Also integral to the comedy is Chanti as Baby’s long-time suitor, first desperately leading the search for her and then clandestinely trying to support Swathi in her quest for stardom. Rajendra Prasad is terrific here and shows off his impeccable comedy timing while providing the necessary support for Samantha and Lakshmi. Although his romantic overtures are frequently OTT, they are integral to his character and Rajendra ensures that he is always funny despite being rather over-enthusiastic.
Where the film is less successful is in the emotional aspects. Although Ramesh Rao is believable in his role as Baby’s son, the rest of the family are broadly drawn and Madhavi’s illness in particular is quickly brushed over. Rocky’s blind self-ambition tends to strike a slightly sour note too since he continually compares Swathi to his grandmother, but doesn’t seem too upset that Baby has apparently vanished. Nani teached geriatric physioteherapy which is also used to point out that old people deserve a better deal in society, but again this goes nowhere and has little impact. As too the background story of Sulchana which could have been better used in the screenplay.
The romantic angle also doesn’t fit well, mainly because it’s not clear if this is supposed to be serious or played more for the comedy aspect. As a result, the romance feels disconnected to the rest of the story and ends up as a mild distraction that splutters into nothing at the finale. Another issue is the music which is surprisingly disappointing for a film all about a wannabe singer. Apart from the title song, most of Mickey J. Meyer’s songs, although pleasing enough, are just not up to the challenge of delivering the kind of memorable hits needed for this kind of movie.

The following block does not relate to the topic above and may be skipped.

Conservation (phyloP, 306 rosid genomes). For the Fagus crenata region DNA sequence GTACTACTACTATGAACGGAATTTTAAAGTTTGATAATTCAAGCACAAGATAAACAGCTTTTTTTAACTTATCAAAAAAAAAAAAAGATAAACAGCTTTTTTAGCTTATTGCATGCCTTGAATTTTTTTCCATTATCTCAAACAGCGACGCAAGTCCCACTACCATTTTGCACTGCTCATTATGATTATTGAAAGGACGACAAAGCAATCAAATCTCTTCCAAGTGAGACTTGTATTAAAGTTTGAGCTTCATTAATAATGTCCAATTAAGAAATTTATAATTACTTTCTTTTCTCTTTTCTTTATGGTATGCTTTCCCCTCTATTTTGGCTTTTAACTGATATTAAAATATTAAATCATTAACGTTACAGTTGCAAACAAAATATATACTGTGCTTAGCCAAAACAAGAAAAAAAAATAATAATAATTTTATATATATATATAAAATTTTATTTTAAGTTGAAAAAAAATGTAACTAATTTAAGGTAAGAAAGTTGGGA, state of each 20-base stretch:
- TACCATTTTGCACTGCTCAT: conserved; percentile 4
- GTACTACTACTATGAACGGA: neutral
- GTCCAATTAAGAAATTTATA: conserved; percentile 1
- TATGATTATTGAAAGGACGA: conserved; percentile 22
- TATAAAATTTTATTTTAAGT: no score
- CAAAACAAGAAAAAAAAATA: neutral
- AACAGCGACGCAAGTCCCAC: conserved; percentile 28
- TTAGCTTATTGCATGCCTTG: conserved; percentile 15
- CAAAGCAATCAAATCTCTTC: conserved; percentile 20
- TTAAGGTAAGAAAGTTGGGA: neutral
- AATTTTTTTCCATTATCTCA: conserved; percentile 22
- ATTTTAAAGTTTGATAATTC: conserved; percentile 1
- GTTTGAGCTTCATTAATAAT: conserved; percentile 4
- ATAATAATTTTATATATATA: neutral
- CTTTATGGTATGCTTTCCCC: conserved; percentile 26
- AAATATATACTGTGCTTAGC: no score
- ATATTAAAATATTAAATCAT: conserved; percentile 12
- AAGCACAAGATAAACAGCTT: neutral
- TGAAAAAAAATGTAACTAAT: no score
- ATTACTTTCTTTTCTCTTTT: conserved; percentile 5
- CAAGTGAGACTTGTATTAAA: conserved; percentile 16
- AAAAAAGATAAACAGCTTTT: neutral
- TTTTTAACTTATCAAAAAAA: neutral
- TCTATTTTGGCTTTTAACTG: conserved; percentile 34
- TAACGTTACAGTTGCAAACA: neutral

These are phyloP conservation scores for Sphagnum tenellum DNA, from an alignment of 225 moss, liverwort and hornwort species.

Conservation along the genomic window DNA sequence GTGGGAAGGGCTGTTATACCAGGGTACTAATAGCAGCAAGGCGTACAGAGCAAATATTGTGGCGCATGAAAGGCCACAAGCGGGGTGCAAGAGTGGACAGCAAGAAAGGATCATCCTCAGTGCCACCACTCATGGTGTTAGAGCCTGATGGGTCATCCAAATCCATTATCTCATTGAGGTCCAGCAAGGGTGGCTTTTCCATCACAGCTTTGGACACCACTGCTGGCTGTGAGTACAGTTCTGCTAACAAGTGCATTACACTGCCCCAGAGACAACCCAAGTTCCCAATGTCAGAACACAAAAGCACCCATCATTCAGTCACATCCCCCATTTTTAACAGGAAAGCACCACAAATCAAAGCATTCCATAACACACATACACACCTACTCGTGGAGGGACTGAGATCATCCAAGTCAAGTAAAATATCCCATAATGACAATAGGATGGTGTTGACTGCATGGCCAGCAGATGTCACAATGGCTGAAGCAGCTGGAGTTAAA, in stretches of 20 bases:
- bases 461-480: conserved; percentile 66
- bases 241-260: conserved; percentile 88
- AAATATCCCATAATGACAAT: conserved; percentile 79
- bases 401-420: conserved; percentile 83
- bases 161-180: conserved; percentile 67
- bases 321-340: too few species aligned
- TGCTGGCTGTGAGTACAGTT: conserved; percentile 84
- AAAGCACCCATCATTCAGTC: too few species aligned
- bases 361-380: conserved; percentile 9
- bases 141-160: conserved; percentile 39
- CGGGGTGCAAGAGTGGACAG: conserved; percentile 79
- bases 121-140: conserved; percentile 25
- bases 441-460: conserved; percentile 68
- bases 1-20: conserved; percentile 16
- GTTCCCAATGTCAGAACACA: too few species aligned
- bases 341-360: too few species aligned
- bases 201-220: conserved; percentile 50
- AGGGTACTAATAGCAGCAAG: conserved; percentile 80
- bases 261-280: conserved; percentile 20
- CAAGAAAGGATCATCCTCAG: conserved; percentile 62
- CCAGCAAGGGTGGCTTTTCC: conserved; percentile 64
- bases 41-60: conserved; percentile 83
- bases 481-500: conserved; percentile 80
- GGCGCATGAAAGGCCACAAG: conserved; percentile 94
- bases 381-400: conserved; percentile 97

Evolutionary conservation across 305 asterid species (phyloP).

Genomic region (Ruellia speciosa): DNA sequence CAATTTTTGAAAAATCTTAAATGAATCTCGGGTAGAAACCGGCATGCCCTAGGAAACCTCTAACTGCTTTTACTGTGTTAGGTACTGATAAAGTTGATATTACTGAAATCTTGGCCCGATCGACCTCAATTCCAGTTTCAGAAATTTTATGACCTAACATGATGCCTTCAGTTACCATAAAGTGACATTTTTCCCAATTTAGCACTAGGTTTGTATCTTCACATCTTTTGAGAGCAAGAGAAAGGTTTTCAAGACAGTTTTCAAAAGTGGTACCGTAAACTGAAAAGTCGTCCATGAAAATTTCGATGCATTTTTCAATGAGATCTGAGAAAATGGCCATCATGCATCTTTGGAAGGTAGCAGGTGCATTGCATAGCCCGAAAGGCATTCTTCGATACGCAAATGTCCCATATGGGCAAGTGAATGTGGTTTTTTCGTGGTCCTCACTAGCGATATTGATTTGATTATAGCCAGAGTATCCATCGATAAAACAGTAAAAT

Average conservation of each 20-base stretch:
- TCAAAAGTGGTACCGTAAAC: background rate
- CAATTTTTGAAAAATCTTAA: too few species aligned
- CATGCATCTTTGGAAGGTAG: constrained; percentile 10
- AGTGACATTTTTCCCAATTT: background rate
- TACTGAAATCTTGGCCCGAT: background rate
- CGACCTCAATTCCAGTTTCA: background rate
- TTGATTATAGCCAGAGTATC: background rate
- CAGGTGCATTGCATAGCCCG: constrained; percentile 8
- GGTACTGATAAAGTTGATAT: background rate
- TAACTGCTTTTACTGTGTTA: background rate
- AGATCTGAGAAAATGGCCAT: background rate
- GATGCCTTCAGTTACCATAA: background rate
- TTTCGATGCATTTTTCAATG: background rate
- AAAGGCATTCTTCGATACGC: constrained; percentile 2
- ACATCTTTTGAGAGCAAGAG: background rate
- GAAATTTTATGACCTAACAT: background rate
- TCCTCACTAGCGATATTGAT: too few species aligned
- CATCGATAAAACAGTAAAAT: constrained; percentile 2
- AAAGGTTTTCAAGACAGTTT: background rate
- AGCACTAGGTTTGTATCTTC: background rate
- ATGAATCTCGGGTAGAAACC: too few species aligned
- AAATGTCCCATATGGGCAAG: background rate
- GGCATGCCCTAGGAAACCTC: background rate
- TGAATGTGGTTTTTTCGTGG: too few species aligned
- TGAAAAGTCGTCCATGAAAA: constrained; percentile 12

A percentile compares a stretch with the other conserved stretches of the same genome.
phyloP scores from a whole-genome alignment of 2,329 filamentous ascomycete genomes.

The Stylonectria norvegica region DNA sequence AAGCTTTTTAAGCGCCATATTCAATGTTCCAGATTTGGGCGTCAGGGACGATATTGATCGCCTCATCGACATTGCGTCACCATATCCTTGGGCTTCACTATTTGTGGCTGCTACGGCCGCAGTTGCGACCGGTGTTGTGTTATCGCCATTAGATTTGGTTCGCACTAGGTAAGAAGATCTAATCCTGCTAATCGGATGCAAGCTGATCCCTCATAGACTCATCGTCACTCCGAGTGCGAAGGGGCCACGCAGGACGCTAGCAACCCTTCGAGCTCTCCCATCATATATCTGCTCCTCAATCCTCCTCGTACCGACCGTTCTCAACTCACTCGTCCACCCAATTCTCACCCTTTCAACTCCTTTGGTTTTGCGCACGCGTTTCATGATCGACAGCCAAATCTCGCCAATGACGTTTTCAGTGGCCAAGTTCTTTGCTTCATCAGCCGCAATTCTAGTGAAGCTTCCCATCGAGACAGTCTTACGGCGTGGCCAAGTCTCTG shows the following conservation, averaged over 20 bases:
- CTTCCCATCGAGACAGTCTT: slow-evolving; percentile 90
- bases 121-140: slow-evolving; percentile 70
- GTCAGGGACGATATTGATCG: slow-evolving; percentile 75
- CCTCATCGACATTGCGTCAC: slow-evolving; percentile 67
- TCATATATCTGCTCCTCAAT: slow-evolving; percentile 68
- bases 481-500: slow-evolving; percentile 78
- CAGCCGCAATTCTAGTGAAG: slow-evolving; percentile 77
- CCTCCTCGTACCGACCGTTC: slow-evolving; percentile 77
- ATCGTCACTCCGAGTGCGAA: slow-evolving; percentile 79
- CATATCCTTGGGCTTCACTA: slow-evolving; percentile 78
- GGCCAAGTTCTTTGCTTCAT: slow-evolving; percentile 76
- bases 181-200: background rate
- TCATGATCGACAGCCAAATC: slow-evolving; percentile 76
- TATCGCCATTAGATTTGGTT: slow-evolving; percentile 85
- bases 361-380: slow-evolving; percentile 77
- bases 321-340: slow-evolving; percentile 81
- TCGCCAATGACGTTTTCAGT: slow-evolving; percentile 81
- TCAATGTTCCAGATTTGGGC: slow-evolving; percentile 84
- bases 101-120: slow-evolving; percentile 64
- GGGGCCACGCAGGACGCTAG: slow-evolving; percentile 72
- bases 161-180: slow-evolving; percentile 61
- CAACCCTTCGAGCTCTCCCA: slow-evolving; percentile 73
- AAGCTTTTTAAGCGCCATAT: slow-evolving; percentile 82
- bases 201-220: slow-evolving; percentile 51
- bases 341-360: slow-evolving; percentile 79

However, the film works best when Samantha or Laksmi are front and centre, and thankfully this is the case for almost every scene. It’s fantastic that in to-day’s mostly male-centric Telugu cinema, this is a film that is focused almost entirely on its female leads and works entirely because of that focus. Samantha is simply luminous, she looks gorgeous as Swathi and yet still remains hilariously funny, delivering her one-liners naturally with faultless timing. I always like Samantha and she was the main reason for watching the film, but I was surprised at just how good she was, almost entirely carrying the film with only Lakshmi occasionally outdoing her performance.
Although not everything in the film works, Oh Baby is definitely worth watching to catch Samantha acting as an old lady, and to see Lakshmi light up the screen once more. It’s funny when either of the two are onscreen and with Rajendra Prasad and Rao Ramesh providing able support, the film is better than average. For me this was a great film for the holiday season and a good all-round family entertainer. 3 ½ stars.